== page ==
A sharp knife is a delight to use, but also a hazard knife safety
Whilst it’s a delight to prepare food and to cook with a very sharp knife there are also some risks to using a kitchen knife, or for that matter any knife. Knife safety should always be at the forefront of the mind of anyone using any form of knife.
The first thing to observe when discussing knife safety may be a little counter intuitive. It’s this. A sharp knife is safer than a blunt knife.
That sounds a little strange doesn’t it? However there are some common sense reasons why this is the case.
Let’s say you’re trying to cut an onion. Particularly if you’re trying to cut the skin you’ll encounter some resistance, the brown skin of an onion isn’t easy to cut, and tends to slip off the onion from time to time.
If you’re try to cut that skin with a blunt knife you will have to push harder, and pushing harder increases the likelihood that your knife will slip off and become dangerous. A seriously sharp knife will cut without too much effort, and once the cut is commenced cannot slip off.
And a sharp knife, whilst cutting effortlessly and easily, also results in fewer cuts being required, because each cut is effective. And fewer cuts means less risk.
Besides keeping your knife sharp there’s a few other things you can do to improve knife safety, and protect yourself and the family from knife injuries.
1. Don’t let children use your knives. It might seem obvious but we’ve seen people allow reasonably young children to use a very sharp kitchen knife. Whilst teaching children to cook is a great idea it might be a little better to do the cutting for them rather than letting them use a dangerous implement.
2. Treat your knives with respect. Whilst a knife is a wonderful kitchen tool it is also dangerous. It shouldn’t be left lying around on bench tops where it can be knocked onto the floor. It shouldn’t be left in the sink to bang around other plates or cutlery. It shouldn’t be left in the washing-up water, concealed under the soap so someone can inadvertently grasp it. When not in use a knife should be carefully washed and put away. It shouldn’t be put in the dishwasher.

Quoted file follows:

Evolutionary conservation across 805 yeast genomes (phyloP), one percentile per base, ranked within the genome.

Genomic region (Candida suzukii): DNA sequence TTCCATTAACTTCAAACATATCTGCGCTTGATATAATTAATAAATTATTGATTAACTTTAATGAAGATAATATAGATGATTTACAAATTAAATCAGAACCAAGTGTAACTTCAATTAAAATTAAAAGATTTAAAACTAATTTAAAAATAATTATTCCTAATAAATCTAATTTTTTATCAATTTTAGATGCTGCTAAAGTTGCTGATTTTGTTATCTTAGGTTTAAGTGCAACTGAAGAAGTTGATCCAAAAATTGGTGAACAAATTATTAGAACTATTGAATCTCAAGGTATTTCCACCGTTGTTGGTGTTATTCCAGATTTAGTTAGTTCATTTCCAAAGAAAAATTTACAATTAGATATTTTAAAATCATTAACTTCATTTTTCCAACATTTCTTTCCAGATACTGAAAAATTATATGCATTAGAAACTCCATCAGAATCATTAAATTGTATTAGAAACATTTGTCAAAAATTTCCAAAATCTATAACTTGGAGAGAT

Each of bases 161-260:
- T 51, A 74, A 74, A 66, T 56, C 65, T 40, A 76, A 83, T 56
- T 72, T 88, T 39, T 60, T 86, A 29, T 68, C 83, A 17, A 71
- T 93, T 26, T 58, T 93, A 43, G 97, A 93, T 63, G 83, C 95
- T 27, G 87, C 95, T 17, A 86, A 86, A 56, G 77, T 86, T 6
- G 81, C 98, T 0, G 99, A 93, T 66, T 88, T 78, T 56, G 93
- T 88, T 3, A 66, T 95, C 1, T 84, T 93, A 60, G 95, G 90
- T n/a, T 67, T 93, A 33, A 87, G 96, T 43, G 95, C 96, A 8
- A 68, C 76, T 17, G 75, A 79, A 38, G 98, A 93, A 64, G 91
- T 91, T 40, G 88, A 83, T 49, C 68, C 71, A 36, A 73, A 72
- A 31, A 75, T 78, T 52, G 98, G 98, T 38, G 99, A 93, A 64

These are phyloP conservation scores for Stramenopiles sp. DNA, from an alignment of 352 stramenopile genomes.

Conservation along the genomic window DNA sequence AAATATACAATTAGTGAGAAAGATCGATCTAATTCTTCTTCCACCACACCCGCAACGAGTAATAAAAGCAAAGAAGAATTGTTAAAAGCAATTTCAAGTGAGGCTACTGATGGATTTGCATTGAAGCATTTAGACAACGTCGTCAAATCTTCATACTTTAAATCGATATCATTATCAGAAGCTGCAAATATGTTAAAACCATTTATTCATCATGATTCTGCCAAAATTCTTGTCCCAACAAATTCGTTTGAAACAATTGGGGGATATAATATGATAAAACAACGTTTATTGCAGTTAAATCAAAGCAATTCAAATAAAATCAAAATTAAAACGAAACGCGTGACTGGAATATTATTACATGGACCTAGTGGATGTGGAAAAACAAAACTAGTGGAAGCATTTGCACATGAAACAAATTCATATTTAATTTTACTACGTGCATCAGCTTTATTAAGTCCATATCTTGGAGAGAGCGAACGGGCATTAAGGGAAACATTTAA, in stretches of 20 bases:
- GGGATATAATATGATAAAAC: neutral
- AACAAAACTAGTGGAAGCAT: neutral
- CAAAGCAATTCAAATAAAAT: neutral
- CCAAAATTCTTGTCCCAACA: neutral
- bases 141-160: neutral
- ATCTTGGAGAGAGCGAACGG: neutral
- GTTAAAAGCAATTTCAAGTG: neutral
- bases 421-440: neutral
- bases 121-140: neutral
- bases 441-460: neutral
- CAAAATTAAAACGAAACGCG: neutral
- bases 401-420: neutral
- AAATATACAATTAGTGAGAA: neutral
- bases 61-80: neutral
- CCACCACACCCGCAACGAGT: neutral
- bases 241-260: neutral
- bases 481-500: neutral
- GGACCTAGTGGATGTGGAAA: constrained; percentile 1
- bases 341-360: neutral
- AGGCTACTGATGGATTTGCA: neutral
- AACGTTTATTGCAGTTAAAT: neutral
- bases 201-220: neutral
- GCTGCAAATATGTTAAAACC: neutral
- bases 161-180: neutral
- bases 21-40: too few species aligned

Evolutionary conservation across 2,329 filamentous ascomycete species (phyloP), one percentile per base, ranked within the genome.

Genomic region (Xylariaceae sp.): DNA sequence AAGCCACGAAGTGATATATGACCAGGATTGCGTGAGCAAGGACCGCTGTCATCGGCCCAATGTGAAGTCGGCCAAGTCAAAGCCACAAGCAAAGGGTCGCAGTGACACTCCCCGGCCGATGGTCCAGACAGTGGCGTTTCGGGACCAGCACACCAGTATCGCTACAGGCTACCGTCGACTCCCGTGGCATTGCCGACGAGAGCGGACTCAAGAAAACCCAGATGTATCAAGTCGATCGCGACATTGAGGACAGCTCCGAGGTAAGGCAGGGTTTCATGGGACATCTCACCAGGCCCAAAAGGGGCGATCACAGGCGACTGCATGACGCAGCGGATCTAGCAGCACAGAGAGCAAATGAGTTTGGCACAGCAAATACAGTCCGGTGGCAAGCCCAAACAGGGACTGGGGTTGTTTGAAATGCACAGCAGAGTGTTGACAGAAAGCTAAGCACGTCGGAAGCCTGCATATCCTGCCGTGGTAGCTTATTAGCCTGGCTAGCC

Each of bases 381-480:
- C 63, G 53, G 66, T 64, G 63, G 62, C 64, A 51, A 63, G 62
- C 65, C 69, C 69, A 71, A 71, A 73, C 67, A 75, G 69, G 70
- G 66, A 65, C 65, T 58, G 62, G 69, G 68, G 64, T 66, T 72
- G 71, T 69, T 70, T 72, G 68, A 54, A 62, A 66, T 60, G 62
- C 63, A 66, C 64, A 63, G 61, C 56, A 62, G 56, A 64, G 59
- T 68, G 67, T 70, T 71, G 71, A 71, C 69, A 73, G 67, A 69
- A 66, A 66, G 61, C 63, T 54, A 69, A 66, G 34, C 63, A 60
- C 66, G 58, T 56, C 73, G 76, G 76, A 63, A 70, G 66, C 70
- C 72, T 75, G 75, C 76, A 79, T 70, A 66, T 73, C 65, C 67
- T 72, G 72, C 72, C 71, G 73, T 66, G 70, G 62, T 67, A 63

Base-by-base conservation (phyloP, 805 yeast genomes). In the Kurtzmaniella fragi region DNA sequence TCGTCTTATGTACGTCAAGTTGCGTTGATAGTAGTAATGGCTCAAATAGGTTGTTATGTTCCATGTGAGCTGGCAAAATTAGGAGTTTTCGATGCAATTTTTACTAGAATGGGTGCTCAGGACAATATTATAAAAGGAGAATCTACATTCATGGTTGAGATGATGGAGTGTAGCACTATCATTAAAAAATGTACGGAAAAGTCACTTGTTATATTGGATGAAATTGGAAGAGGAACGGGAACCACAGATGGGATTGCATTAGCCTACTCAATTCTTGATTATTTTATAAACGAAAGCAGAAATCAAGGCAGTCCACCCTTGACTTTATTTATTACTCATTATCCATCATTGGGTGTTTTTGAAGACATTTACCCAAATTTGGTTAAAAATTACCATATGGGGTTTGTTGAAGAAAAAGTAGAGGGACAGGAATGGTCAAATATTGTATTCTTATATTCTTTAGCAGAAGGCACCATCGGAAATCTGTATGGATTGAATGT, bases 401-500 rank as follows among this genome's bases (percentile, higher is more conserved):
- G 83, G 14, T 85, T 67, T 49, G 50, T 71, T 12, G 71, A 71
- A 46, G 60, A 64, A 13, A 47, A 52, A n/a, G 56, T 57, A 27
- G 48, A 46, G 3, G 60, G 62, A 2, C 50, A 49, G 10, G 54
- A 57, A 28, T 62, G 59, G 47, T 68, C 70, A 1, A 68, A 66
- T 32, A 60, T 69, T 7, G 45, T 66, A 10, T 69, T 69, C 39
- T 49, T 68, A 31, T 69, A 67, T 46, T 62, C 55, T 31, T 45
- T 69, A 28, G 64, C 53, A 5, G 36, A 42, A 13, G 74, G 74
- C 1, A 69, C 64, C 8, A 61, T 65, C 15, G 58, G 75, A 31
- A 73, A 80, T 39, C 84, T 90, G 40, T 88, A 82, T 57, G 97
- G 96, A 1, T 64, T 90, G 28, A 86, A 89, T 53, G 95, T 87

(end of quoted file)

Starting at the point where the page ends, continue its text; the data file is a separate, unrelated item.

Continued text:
3. Have a proper knife storage place. Whether this be a wooden knife block or perhaps metallic strip on the wall all good quality kitchen knives should be cleaned and put away carefully when not in use.
4. If, as can happen with even the greatest care, you happen to knock the knife off the bench step away immediately, never attempt to stop it falling.
5. Never use your knife to lever or do anything it was not intended to do, like cutting bones. At best you will blunten your knife, which can itself be a hazard, and at worst your knife can slip. Don’t use your knife for other tasks like opening bags, boxes or anything else.
safe knife use6. Never pass a knife to anyone except by offering them the handle. Better still, put the knife down so they can pick it up.
7. Always use your knife and a well lit area so you can see exactly what you’re doing.
8. Use the right knife for the task at hand. For instance if you need to use a cleaver rather than a knife then use a cleaver, not your best knife.
9. Always make sure your hands are dry before using a knife so they won’t slip.
10. Don’t cut onto hard surfaces like marble, glass and stone. Always use wooden chopping board for chopping vegetables and other things. Don’t cut on any unstable surface or surface that moves.
11. Always cut away from yourself not towards.
12. Carry a knife with the blade pointing down, not forwards.
Follow these simple safety procedures, and keep your knife sharp using a good knife sharpener, and you’ll reduce your risk of a knife injury or knife cut.